Ugh! It’s that time of year again. The smell of firework smoke has not even left the air yet, but there are rows and rows of school supplies in every store, even the grocery store. This time of year always takes me back to the anxiety I felt before school started. As a short, chubby, visibly frightened child going to ghetto-rific schools, I usually stood out. I hated the beginning of each school year, as I knew I would be picked on by a lot of my fellow students.
The only bright side of school was the teachers. Most of them were nice, and went out of their way to encourage me. They told me how intelligent I was, and that I could do great things if I put my mind to it. Most of them were like this. Most. I did have some pretty sucky teachers along the way, though.
When I started high school, I was so excited to take drama class. I had always wanted to act, and I thought I would finally get a chance to learn how. Everyone loved Mr. D, the drama teacher at my high school, but he didn’t love all of his students. On our first or second day in class, he announced that he hated preps, the kids I hung out with. He had his favorites who would hang out back stage with him while the rest of us sat in the auditorium drawing “flats” or doing other nonsense book work. The few times when we actually performed, he was gruff and not very encouraging. I left drama class never wanting to take drama again. I did learn something from Mr. D, though. Years later, when I became a teacher, I remembered to treat my students equally, and to try my best to never intimidate them.
As an English major, I took a lot of creative writing courses. I have always been a writer, from elementary school on. I loved the way writing allowed me to work through problems in life, or create a whole new fantasy world. I was thrilled to have author J.D. as a professor, until I learned he was a terrible teacher. J.D. liked to tell the class that if you didn’t write every day, you weren’t a real writer. He also told me I wasn’t that good and maybe I should consider another career. Just as with my drama teacher, I learned to NOT be like J.D. I guide and encourage my students rather than step on their fragile egos.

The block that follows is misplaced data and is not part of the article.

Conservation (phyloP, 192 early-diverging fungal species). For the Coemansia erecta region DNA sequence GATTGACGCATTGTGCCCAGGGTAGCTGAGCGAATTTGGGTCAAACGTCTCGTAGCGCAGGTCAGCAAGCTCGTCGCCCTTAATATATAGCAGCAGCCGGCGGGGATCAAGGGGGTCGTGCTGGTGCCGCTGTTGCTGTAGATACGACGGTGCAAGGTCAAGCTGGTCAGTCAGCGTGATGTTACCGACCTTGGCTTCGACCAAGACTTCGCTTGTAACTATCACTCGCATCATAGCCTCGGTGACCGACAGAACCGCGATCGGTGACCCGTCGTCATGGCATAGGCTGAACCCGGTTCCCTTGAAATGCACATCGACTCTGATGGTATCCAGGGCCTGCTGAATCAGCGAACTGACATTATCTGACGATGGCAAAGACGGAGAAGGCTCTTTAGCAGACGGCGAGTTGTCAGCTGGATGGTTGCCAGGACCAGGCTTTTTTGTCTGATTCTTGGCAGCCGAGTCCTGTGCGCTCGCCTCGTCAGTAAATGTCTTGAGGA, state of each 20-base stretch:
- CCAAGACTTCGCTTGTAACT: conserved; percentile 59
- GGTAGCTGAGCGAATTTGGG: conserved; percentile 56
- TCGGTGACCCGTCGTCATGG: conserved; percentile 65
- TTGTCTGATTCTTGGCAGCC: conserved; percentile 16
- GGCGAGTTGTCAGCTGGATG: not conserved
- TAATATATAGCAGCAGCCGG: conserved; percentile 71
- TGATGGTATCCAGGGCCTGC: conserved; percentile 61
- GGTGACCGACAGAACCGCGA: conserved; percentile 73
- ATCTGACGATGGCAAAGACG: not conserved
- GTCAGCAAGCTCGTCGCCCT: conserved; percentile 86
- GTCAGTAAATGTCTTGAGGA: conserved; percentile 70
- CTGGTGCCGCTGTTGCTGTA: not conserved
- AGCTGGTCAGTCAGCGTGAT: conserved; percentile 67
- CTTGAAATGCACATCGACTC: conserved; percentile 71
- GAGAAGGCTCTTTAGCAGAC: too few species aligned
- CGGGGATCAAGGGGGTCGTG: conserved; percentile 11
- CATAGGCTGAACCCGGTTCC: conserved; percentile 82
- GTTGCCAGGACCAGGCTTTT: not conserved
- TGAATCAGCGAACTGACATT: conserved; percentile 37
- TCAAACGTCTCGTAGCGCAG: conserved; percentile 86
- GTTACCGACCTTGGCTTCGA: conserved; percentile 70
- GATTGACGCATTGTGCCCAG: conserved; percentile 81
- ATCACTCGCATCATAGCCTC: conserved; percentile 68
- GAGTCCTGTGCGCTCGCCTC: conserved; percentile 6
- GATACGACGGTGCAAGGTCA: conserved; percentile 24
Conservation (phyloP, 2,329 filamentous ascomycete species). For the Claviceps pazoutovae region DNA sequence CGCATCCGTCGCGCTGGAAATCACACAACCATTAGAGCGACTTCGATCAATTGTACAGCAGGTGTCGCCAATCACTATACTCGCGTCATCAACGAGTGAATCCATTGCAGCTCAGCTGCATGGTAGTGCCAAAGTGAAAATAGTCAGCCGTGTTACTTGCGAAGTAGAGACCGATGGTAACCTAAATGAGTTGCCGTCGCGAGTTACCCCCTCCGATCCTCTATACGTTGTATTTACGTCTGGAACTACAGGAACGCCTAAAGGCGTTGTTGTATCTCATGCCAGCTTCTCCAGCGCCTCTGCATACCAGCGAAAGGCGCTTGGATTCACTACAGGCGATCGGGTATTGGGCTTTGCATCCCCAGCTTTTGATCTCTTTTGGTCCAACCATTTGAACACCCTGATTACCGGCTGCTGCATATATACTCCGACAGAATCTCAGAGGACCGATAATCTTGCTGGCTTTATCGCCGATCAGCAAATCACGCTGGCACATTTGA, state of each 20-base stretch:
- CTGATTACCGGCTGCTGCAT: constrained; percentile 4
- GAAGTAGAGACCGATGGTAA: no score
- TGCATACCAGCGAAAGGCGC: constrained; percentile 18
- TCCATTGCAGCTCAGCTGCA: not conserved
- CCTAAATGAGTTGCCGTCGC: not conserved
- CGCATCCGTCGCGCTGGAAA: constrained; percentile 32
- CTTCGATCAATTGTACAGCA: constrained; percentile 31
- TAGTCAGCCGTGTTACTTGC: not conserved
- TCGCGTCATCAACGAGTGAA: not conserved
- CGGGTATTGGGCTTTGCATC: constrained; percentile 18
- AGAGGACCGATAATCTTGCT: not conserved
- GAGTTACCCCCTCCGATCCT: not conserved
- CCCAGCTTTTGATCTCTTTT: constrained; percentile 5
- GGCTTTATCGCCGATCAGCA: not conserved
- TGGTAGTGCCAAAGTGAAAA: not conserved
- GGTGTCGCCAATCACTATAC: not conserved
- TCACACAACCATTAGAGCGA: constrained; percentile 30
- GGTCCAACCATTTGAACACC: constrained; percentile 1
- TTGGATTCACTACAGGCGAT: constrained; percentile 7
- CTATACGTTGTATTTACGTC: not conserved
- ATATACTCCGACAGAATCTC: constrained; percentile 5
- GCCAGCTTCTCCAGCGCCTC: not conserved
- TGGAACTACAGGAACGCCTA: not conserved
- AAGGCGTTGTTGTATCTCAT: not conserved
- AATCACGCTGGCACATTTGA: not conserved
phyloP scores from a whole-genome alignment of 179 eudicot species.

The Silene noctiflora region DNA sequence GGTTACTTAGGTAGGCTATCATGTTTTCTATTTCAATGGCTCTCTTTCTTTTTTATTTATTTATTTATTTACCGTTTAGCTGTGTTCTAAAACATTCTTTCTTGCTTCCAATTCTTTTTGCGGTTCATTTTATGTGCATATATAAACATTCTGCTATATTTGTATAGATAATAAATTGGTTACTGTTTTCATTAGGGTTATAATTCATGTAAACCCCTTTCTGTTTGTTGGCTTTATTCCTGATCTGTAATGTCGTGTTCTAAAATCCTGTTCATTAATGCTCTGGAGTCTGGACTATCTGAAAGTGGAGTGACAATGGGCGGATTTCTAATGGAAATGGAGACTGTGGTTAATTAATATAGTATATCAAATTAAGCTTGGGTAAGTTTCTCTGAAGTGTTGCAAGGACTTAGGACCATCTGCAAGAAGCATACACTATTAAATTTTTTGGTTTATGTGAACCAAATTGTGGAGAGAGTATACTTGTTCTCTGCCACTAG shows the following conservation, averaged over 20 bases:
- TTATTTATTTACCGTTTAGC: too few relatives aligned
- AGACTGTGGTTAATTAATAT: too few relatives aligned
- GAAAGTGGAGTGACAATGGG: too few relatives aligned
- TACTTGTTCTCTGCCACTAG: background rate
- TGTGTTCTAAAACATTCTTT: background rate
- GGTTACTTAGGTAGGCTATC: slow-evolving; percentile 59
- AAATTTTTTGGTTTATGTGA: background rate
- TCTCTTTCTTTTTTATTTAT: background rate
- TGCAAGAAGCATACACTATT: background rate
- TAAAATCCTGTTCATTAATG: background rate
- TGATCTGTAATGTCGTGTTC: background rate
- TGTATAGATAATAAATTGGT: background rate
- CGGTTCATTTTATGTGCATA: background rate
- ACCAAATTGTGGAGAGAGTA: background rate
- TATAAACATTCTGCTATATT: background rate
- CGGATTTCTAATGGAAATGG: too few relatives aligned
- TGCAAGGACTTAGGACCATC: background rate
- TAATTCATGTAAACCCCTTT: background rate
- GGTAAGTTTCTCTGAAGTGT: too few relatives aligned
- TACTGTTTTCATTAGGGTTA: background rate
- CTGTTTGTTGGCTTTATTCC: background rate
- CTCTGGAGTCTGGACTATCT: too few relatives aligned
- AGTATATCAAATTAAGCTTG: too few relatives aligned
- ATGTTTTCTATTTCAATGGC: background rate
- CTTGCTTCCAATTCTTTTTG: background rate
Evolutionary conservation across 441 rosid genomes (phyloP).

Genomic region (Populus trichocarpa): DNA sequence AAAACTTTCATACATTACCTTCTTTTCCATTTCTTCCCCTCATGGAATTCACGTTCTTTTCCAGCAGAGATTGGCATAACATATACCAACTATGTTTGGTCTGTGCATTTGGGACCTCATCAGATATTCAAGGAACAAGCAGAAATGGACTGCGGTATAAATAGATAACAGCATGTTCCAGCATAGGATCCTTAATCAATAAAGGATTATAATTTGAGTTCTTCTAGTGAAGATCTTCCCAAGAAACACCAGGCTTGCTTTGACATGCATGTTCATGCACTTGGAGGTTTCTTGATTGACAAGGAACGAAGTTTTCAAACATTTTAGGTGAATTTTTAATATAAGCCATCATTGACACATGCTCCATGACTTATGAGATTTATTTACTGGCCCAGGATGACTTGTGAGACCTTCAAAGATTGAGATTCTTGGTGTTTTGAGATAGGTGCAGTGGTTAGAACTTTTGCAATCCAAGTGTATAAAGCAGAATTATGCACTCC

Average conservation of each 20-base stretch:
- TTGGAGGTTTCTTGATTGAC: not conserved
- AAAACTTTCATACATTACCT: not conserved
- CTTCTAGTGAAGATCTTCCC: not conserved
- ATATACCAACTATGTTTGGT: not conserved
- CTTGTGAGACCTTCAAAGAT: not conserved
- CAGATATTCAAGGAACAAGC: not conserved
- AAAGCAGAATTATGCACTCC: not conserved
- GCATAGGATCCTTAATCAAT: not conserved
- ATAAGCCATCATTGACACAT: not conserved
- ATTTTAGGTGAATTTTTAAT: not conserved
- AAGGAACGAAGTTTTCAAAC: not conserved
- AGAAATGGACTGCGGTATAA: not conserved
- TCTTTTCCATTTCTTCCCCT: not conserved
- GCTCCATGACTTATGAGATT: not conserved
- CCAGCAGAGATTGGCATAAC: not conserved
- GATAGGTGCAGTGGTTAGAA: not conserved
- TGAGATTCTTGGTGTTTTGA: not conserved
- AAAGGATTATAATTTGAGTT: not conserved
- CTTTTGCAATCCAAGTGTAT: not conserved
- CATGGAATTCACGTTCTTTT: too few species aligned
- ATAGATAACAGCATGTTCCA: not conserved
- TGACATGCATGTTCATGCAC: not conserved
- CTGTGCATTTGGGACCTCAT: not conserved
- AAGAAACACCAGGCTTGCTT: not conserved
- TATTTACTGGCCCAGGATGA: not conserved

I had the creepiest math and science teacher during my two years at McNichol Middle. I have blocked his name out of my head, but I have his face permanently etched in my brain. He was bald with what seemed to be x-ray glasses by the way he seemed to look through girl’s clothes. He was my math teacher in 6th grade, and my science teacher in 7th grade, a particularly rough year for me. It was during science when he got really creepy. He sat me at my own special desk, away from the others, but close to him, and he sent me to get him coffee every day. It was like I was some kind of teacher’s pet/waitress combo. One day, I asked him if he could send someone else to get his coffee. He seemed irked by this. Soon after, my grades went down in science.
Seventh grade must have been the year for scary teachers. My drunk algebra teacher was Mrs. Hannigan scary. She had that same bristly red hair, and she smelled of cigarettes and liquor. I swear she must have had a flask in her desk. I cried more than a few times in her class that year. When I didn’t get a problem right, she would yell at me. Math has always been a foreign language to me. I tried to understand all of the formulas with letters, but they made my head hurt. Just when I thought I finally understood, Mrs. Hannigan would cackle and tell me I was wrong. I ended up failing math that year.
Well, thanks for listening. I haven’t thought about those teachers in a while. I hope I don’t have nightmares about them tonight. So, what about you? What crappy teachers have you known? Have your kids had any disturbing teachers? Do share; just avoid using real names to avoid lawsuits and such.
Disclaimer: I have also had some AWESOME teachers. Like this one: https://lisarpetty.com/2013/06/06/equations-with-the-stubbly-good-witch/